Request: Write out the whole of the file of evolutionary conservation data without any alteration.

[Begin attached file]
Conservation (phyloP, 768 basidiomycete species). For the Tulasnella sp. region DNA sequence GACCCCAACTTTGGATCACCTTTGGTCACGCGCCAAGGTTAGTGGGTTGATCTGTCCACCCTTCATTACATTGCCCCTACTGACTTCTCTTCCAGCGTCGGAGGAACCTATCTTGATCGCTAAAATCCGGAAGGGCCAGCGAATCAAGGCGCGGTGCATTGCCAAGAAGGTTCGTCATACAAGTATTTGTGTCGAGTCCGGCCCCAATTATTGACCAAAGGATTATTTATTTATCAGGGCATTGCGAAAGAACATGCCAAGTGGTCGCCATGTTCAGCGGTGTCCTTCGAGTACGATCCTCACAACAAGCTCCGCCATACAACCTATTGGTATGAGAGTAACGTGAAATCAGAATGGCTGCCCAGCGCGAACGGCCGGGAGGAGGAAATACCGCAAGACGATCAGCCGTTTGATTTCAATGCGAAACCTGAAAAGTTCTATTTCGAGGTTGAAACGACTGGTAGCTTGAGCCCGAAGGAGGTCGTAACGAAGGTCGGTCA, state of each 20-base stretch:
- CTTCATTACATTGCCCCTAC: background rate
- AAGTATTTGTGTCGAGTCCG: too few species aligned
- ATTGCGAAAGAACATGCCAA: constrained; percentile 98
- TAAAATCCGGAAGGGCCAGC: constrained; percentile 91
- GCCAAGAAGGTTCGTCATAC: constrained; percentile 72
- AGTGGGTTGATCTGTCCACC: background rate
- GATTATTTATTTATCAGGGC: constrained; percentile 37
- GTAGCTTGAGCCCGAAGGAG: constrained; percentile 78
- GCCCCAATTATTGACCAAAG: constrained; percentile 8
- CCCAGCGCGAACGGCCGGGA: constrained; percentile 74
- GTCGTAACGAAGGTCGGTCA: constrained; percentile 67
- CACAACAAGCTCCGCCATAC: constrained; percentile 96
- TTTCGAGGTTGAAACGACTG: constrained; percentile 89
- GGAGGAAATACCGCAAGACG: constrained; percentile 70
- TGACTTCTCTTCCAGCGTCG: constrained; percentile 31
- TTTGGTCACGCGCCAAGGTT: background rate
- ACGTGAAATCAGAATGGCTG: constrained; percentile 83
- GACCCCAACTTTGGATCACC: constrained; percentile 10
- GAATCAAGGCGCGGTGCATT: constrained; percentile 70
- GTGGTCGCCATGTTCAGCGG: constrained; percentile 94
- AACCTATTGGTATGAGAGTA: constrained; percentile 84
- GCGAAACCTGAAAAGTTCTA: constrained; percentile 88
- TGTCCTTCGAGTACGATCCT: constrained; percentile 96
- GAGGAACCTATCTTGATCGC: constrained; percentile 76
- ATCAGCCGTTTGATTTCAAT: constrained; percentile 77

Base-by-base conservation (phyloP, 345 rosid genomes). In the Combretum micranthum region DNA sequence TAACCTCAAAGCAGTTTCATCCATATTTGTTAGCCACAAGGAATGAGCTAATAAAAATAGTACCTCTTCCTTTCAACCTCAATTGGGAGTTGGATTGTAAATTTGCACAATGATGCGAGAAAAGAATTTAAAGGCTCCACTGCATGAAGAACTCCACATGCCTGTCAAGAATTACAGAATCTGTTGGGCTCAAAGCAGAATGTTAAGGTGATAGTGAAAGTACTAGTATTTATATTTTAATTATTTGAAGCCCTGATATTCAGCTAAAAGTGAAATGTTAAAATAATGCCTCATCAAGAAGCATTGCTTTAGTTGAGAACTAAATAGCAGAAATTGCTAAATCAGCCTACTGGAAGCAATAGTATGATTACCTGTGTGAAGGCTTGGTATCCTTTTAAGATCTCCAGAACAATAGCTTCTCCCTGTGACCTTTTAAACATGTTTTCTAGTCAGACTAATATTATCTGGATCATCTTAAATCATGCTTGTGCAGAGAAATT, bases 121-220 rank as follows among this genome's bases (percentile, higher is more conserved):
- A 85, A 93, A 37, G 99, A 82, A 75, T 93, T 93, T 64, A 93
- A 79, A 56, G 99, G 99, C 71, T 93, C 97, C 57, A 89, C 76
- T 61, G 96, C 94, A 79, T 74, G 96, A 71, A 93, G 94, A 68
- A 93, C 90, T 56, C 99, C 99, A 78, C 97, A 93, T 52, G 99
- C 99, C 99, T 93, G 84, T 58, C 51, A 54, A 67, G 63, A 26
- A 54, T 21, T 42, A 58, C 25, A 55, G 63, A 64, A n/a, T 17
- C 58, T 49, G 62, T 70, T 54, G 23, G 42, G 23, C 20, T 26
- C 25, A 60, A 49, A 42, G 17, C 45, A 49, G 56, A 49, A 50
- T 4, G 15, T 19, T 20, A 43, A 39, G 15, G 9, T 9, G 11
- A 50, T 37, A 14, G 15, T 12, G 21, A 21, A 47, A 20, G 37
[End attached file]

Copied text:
Conservation (phyloP, 768 basidiomycete species). For the Tulasnella sp. region DNA sequence GACCCCAACTTTGGATCACCTTTGGTCACGCGCCAAGGTTAGTGGGTTGATCTGTCCACCCTTCATTACATTGCCCCTACTGACTTCTCTTCCAGCGTCGGAGGAACCTATCTTGATCGCTAAAATCCGGAAGGGCCAGCGAATCAAGGCGCGGTGCATTGCCAAGAAGGTTCGTCATACAAGTATTTGTGTCGAGTCCGGCCCCAATTATTGACCAAAGGATTATTTATTTATCAGGGCATTGCGAAAGAACATGCCAAGTGGTCGCCATGTTCAGCGGTGTCCTTCGAGTACGATCCTCACAACAAGCTCCGCCATACAACCTATTGGTATGAGAGTAACGTGAAATCAGAATGGCTGCCCAGCGCGAACGGCCGGGAGGAGGAAATACCGCAAGACGATCAGCCGTTTGATTTCAATGCGAAACCTGAAAAGTTCTATTTCGAGGTTGAAACGACTGGTAGCTTGAGCCCGAAGGAGGTCGTAACGAAGGTCGGTCA, state of each 20-base stretch:
- CTTCATTACATTGCCCCTAC: background rate
- AAGTATTTGTGTCGAGTCCG: too few species aligned
- ATTGCGAAAGAACATGCCAA: constrained; percentile 98
- TAAAATCCGGAAGGGCCAGC: constrained; percentile 91
- GCCAAGAAGGTTCGTCATAC: constrained; percentile 72
- AGTGGGTTGATCTGTCCACC: background rate
- GATTATTTATTTATCAGGGC: constrained; percentile 37
- GTAGCTTGAGCCCGAAGGAG: constrained; percentile 78
- GCCCCAATTATTGACCAAAG: constrained; percentile 8
- CCCAGCGCGAACGGCCGGGA: constrained; percentile 74
- GTCGTAACGAAGGTCGGTCA: constrained; percentile 67
- CACAACAAGCTCCGCCATAC: constrained; percentile 96
- TTTCGAGGTTGAAACGACTG: constrained; percentile 89
- GGAGGAAATACCGCAAGACG: constrained; percentile 70
- TGACTTCTCTTCCAGCGTCG: constrained; percentile 31
- TTTGGTCACGCGCCAAGGTT: background rate
- ACGTGAAATCAGAATGGCTG: constrained; percentile 83
- GACCCCAACTTTGGATCACC: constrained; percentile 10
- GAATCAAGGCGCGGTGCATT: constrained; percentile 70
- GTGGTCGCCATGTTCAGCGG: constrained; percentile 94
- AACCTATTGGTATGAGAGTA: constrained; percentile 84
- GCGAAACCTGAAAAGTTCTA: constrained; percentile 88
- TGTCCTTCGAGTACGATCCT: constrained; percentile 96
- GAGGAACCTATCTTGATCGC: constrained; percentile 76
- ATCAGCCGTTTGATTTCAAT: constrained; percentile 77

Base-by-base conservation (phyloP, 345 rosid genomes). In the Combretum micranthum region DNA sequence TAACCTCAAAGCAGTTTCATCCATATTTGTTAGCCACAAGGAATGAGCTAATAAAAATAGTACCTCTTCCTTTCAACCTCAATTGGGAGTTGGATTGTAAATTTGCACAATGATGCGAGAAAAGAATTTAAAGGCTCCACTGCATGAAGAACTCCACATGCCTGTCAAGAATTACAGAATCTGTTGGGCTCAAAGCAGAATGTTAAGGTGATAGTGAAAGTACTAGTATTTATATTTTAATTATTTGAAGCCCTGATATTCAGCTAAAAGTGAAATGTTAAAATAATGCCTCATCAAGAAGCATTGCTTTAGTTGAGAACTAAATAGCAGAAATTGCTAAATCAGCCTACTGGAAGCAATAGTATGATTACCTGTGTGAAGGCTTGGTATCCTTTTAAGATCTCCAGAACAATAGCTTCTCCCTGTGACCTTTTAAACATGTTTTCTAGTCAGACTAATATTATCTGGATCATCTTAAATCATGCTTGTGCAGAGAAATT, bases 121-220 rank as follows among this genome's bases (percentile, higher is more conserved):
- A 85, A 93, A 37, G 99, A 82, A 75, T 93, T 93, T 64, A 93
- A 79, A 56, G 99, G 99, C 71, T 93, C 97, C 57, A 89, C 76
- T 61, G 96, C 94, A 79, T 74, G 96, A 71, A 93, G 94, A 68
- A 93, C 90, T 56, C 99, C 99, A 78, C 97, A 93, T 52, G 99
- C 99, C 99, T 93, G 84, T 58, C 51, A 54, A 67, G 63, A 26
- A 54, T 21, T 42, A 58, C 25, A 55, G 63, A 64, A n/a, T 17
- C 58, T 49, G 62, T 70, T 54, G 23, G 42, G 23, C 20, T 26
- C 25, A 60, A 49, A 42, G 17, C 45, A 49, G 56, A 49, A 50
- T 4, G 15, T 19, T 20, A 43, A 39, G 15, G 9, T 9, G 11
- A 50, T 37, A 14, G 15, T 12, G 21, A 21, A 47, A 20, G 37